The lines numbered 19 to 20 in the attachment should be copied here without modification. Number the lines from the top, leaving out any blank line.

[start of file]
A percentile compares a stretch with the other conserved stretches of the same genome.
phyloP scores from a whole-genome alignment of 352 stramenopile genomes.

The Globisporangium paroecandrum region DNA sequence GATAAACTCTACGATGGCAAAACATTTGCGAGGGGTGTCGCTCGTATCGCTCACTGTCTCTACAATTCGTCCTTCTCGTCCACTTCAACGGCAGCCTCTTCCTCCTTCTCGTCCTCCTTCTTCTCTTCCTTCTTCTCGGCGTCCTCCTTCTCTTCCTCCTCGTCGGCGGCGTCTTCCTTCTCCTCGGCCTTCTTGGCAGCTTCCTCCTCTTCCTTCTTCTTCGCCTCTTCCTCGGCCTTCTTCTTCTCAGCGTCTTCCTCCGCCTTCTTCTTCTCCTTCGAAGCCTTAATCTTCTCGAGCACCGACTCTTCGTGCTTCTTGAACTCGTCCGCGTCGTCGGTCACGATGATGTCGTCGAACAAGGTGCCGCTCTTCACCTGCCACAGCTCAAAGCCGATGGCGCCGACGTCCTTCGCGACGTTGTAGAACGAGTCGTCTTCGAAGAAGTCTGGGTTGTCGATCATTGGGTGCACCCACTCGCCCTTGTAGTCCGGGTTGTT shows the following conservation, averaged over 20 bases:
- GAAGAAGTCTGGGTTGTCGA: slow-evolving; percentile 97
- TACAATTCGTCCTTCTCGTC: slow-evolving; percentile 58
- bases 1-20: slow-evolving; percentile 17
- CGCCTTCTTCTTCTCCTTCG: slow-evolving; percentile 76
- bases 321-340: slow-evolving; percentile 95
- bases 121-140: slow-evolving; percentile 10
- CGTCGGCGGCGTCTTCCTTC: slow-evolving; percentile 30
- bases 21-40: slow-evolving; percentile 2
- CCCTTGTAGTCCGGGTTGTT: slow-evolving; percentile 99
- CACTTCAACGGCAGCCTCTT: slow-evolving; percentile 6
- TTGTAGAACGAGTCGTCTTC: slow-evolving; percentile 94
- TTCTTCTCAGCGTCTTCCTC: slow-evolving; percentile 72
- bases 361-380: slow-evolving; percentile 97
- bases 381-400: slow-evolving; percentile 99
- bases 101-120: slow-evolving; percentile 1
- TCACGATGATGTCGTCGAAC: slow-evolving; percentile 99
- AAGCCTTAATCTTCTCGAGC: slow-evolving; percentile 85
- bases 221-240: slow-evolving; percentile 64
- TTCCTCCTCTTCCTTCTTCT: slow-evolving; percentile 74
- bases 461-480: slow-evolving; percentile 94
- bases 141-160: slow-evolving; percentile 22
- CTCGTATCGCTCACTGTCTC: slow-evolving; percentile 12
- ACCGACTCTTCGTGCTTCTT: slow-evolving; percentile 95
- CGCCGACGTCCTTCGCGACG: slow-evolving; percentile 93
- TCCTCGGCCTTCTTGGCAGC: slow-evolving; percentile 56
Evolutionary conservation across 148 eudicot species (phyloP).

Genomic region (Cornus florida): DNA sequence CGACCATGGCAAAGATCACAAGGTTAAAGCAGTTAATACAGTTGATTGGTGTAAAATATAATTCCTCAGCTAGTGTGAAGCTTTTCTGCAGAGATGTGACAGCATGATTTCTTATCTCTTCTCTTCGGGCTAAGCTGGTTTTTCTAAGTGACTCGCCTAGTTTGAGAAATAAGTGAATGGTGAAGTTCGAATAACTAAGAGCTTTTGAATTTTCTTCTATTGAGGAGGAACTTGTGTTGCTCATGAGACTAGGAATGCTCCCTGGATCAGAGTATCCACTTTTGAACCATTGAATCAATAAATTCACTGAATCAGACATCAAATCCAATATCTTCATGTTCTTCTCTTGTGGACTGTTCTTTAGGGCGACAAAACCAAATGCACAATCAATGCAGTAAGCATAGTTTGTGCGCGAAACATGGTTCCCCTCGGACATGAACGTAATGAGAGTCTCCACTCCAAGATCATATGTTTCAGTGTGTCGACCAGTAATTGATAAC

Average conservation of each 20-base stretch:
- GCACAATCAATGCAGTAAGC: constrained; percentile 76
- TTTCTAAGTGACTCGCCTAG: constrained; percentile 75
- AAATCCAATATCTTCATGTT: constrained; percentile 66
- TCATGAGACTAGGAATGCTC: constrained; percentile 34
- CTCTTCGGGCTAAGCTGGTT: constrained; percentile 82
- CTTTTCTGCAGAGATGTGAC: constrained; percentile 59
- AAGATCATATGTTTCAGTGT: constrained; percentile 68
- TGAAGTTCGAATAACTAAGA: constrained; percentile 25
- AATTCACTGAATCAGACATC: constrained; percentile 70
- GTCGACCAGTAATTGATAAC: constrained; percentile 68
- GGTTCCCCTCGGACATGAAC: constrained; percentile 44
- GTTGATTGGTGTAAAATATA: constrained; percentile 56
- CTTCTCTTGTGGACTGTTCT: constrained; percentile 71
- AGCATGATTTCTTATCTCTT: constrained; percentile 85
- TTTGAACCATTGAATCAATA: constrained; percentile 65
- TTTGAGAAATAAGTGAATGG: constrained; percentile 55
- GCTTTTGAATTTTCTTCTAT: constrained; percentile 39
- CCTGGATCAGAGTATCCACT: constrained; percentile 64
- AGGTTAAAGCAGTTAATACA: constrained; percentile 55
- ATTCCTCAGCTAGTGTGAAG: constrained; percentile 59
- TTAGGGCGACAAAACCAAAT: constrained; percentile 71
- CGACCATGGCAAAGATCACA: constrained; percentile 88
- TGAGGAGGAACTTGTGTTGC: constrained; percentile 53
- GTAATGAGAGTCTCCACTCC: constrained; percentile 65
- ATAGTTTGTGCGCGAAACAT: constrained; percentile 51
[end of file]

- TCACGATGATGTCGTCGAAC: slow-evolving; percentile 99
- AAGCCTTAATCTTCTCGAGC: slow-evolving; percentile 85